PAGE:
Dr. Nystrom’s presentation, titled “Sicilian Corner Markets: Booze, Railroads, and Race in Back-of-Town New Orleans,” explores the Crescent City at the turn of the twentieth century through a close examination of Louisiana Act 176 of 1908, known popularly as the “Gay-Shattuck Law.”
Whether you’ll be joining us next weekend or visiting New Orleans another time, we hope you’ll stop in at one, or more, of these local favorites.
The stories of some of the bread bakers and a few of the hardworking po-boy and banh mi makers (and one oyster loaf partisan) who keep those bakers in business.
Following Katrina, having to relocate to Arkansas, one of the main things that really, really affected us was adjusting to the food.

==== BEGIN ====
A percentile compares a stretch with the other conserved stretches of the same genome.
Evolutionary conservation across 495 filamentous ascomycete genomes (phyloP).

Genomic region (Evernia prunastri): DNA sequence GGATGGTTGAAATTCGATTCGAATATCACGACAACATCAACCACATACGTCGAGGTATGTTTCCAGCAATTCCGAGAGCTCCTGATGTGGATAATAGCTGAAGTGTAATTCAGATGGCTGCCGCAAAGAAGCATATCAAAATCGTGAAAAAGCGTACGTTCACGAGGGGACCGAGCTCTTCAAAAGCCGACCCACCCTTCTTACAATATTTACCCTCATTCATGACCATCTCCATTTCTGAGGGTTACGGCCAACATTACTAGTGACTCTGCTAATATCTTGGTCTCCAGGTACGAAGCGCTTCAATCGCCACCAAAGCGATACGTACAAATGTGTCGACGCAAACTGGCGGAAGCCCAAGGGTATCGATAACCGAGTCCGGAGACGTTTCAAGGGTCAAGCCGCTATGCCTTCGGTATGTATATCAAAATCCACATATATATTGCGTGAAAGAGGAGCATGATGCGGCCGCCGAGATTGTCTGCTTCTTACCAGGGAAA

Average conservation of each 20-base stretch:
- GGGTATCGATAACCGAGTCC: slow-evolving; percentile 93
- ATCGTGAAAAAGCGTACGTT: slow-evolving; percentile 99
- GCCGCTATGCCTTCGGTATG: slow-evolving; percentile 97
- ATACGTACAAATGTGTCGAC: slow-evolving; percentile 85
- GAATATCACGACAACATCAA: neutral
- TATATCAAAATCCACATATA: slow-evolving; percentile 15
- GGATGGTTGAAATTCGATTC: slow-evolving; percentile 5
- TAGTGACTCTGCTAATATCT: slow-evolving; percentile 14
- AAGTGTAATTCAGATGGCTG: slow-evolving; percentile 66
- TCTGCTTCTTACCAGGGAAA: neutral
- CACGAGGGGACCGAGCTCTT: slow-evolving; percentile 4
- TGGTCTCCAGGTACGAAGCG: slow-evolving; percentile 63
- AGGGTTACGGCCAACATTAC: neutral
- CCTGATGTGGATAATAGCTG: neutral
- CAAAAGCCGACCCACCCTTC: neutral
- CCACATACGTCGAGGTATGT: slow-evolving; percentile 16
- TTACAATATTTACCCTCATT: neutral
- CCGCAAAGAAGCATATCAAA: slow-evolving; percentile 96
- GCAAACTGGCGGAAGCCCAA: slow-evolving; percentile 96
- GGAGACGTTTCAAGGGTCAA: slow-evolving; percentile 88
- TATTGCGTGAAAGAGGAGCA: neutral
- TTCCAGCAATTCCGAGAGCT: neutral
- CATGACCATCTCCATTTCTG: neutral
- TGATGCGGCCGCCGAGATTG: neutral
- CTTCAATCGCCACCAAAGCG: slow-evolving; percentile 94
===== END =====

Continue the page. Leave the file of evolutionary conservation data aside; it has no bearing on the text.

“We just find things amusing that other people don’t find that amusing.”
Though Dixie Brewery still looms large in the cultural imagination of New Orleans, the once iconic structure is literally a shell of its former self.
“Imagine seeing 250 people sitting at your dinner table and you tell them that you’re gay.”
Phillip Collier explains that his new book is far from comprehensive. Still, its breadth leaves the reader wondering why we’ve so long overlooked how much New Orleans has been making.